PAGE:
Residents of the North Timpview neighborhood responded to the Provo City Council’s prior discussion on the future of Provo housing and adamantly said they didn’t want to see any changes in the makeup of their neighborhood at a council meeting on Oct. 6.
At the Oct. 6 council meeting, the council passed an ordinance that would rezone 5.73 acres of land in the North Timpview Neighborhood from a “Residential Agricultural Zone” (RA) to a “One-Family Residential Zone” (R1.10). Dudley and Associates proposed this zone change so that they can build 27 single-family homes in the area.
The rezoning ordinance was first brought before the council on Sept. 15 and the councilors discussed potentially diversifying the types of housing in that area rather than just building single-family homes. The councilors decided to continue their discussion at the next meeting so that they could do more research on the types of housing already in the area.
During the meeting 15 Provo residents called in during the public comment section for the zoning issue, and only one person called in to comment on any of the other 12 items on the agenda.
All of the callers were residents of the North Timpview neighborhood and almost all said they didn’t want high density housing added to their neighborhood. Their primary objections were that higher density housing would add more traffic to the neighborhood, making it less safe for the children in the area, and that it would destroy the “sense of community” in the neighborhood.
However, the council hadn’t discussed high density housing at the last meeting but had talked generally about housing other than single-family houses—like duplexes or residential facilities. The Provo City zoning map shows that a majority of high density residential zones in Provo are downtown or surrounding BYU and made up of apartments and condos.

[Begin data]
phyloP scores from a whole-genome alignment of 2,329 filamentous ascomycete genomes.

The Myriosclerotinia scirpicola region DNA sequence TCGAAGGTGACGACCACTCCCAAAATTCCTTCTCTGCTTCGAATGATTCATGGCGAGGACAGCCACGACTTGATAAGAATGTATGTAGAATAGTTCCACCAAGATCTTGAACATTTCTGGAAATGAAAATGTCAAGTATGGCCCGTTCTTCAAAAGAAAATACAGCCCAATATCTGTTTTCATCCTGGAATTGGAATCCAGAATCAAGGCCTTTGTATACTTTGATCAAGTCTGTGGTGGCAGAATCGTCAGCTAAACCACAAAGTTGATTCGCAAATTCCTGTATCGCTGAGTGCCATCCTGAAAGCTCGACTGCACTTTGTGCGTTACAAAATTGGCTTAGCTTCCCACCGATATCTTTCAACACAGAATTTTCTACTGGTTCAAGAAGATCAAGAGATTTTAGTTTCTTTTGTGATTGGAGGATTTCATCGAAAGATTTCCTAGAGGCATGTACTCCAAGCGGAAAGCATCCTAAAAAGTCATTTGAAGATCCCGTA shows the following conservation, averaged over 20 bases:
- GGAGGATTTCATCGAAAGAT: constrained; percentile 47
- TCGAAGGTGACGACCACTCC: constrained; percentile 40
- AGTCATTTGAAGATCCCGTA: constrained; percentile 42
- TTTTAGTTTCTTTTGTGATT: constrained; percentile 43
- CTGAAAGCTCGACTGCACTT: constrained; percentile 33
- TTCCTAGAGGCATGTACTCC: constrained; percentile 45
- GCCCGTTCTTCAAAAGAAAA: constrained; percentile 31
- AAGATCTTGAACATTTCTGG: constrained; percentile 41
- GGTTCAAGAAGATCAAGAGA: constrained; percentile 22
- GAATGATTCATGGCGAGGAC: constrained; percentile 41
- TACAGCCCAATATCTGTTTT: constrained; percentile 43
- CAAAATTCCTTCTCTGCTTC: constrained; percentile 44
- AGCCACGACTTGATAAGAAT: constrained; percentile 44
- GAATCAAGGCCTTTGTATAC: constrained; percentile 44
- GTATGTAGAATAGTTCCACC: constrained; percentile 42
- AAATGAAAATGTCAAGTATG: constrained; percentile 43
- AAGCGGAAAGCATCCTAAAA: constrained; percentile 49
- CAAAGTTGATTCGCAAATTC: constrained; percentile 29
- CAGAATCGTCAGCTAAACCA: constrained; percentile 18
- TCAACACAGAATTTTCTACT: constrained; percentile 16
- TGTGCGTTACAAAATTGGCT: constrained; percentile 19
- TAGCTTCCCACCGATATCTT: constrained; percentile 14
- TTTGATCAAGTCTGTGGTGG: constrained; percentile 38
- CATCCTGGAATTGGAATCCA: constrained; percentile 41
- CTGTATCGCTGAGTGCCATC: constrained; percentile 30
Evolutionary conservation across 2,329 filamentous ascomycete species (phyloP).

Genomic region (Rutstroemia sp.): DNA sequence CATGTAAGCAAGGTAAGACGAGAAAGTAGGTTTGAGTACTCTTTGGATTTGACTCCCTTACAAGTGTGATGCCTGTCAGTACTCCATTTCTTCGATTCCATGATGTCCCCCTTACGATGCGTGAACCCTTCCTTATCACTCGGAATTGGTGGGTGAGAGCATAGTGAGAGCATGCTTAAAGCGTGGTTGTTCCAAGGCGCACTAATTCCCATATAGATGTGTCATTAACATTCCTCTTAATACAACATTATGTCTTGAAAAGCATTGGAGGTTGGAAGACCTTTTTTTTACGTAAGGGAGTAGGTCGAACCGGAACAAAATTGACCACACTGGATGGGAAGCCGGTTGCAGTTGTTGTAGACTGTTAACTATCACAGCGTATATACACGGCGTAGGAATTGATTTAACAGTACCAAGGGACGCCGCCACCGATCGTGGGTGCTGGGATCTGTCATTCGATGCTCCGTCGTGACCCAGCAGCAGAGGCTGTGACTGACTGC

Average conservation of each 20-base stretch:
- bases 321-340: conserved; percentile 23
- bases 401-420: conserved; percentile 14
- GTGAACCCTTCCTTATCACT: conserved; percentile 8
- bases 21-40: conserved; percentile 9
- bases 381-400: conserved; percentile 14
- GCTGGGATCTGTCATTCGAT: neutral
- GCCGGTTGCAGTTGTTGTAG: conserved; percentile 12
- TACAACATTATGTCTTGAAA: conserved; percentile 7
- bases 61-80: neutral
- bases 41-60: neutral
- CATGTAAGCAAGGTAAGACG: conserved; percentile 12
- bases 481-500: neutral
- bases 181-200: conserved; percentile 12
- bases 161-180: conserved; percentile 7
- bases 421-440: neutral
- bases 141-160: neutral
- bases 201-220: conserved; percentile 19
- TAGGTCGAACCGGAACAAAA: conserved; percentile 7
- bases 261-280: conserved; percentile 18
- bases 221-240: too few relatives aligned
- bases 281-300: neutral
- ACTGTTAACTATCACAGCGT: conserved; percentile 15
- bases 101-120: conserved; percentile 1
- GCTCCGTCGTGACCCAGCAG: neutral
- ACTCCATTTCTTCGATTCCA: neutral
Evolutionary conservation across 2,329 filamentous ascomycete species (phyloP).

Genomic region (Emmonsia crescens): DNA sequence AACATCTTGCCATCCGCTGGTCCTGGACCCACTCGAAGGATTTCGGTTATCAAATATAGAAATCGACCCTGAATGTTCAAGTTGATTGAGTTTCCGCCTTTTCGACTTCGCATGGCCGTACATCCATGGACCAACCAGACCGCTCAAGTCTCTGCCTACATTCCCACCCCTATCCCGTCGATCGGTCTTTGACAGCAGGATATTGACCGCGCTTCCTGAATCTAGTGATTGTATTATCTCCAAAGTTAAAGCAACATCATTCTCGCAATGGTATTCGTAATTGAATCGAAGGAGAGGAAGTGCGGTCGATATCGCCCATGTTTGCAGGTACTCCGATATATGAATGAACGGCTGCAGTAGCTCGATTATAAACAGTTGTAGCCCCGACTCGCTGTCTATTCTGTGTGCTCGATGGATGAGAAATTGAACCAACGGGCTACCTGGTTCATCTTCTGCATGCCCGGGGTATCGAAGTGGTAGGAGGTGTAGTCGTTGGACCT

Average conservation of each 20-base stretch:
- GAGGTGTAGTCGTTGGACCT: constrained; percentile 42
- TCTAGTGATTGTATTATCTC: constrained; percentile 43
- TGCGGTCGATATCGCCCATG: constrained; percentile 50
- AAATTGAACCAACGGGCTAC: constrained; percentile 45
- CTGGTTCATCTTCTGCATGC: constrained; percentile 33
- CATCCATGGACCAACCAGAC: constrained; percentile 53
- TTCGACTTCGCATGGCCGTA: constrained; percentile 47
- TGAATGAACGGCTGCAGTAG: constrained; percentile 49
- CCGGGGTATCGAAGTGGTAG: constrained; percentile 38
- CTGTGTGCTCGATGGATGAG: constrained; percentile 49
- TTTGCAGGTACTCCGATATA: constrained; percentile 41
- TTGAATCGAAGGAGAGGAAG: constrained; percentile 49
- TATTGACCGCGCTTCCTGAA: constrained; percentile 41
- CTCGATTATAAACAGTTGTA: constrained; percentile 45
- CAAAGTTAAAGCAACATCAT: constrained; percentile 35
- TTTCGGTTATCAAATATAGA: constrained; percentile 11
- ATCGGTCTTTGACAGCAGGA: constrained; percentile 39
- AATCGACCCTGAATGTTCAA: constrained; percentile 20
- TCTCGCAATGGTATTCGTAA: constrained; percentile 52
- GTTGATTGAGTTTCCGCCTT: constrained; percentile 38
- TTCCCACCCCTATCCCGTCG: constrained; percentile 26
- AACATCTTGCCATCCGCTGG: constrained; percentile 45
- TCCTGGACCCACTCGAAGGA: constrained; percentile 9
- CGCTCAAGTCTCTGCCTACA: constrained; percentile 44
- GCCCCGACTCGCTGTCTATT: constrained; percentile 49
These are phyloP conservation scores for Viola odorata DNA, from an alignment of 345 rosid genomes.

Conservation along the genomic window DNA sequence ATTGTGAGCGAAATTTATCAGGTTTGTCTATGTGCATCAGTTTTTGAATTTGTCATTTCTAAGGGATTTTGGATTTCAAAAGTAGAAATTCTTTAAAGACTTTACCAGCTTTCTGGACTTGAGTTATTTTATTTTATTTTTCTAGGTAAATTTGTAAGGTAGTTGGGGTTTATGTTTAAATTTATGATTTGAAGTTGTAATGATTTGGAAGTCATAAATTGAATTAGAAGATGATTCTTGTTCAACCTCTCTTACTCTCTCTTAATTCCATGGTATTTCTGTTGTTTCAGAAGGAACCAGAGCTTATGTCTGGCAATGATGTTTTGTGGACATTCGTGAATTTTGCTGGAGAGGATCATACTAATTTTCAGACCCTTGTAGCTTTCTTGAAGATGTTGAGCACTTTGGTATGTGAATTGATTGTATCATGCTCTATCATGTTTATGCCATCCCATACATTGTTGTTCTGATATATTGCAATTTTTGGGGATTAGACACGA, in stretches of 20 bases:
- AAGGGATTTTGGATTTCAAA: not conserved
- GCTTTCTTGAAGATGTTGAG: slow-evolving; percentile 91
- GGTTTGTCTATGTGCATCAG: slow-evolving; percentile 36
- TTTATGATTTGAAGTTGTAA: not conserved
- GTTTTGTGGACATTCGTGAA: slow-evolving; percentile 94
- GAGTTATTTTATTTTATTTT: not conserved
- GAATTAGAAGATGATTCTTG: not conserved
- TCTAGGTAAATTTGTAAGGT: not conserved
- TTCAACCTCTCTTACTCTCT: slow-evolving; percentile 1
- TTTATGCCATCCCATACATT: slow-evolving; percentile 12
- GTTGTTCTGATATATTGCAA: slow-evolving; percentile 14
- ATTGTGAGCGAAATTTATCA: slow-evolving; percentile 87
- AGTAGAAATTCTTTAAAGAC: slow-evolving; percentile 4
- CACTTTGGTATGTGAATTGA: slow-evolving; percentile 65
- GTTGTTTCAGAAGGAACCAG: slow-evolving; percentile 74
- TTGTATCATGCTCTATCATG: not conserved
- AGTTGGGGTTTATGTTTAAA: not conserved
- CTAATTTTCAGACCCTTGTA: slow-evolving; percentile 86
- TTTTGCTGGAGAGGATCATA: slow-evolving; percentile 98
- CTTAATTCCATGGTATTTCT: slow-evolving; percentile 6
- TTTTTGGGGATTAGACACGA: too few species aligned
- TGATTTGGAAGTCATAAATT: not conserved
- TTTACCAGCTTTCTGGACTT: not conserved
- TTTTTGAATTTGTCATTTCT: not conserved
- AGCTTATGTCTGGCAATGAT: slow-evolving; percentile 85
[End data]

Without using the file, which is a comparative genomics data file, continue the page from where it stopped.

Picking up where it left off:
North Timpview Neighborhood Chair Bonnie Morrow said the property owner, the developer and all of the residents in the area were excited about building single-family homes in this area, so she didn’t understand why the council was trying to stop it.
“The stars and the moon have aligned. Everybody on our side of the fence is happy,” she said.
North Timpview resident Sandra Chamberlin said her family moved to the neighborhood two years ago because they didn’t want to live in an area with high density housing. She said she preferred the safety of knowing all of her neighbors.
Another resident, who was unnamed, said people often think high density housing means affordability, but that isn’t the case. She said there are people in the neighborhood who if they sold their homes, would not be able to afford one of the condos in the area.
Councilwoman Shannon Ellsworth said she wasn’t sure where the idea of high density housing came from, but she was still interested in creating diverse housing types throughout Provo. “I hope that people won’t see low, medium, or high density housing as a threat.”
Councilman Dave Harding said he wanted to clarify that when the council zones an area, they aren’t forcing the developer to do anything but are just setting a limit for what is allowed. He said he was interested in having a discussion about housing diversity, but not high density housing.
The council passed the zoning change 5-2, with Harding and Ellsworth opposed, turning the area into a one-family residential zone.
The Provo City Council is scheduled to next meet on Oct. 20th. Directions for how to view and participate in the council meeting are available on the council’s website.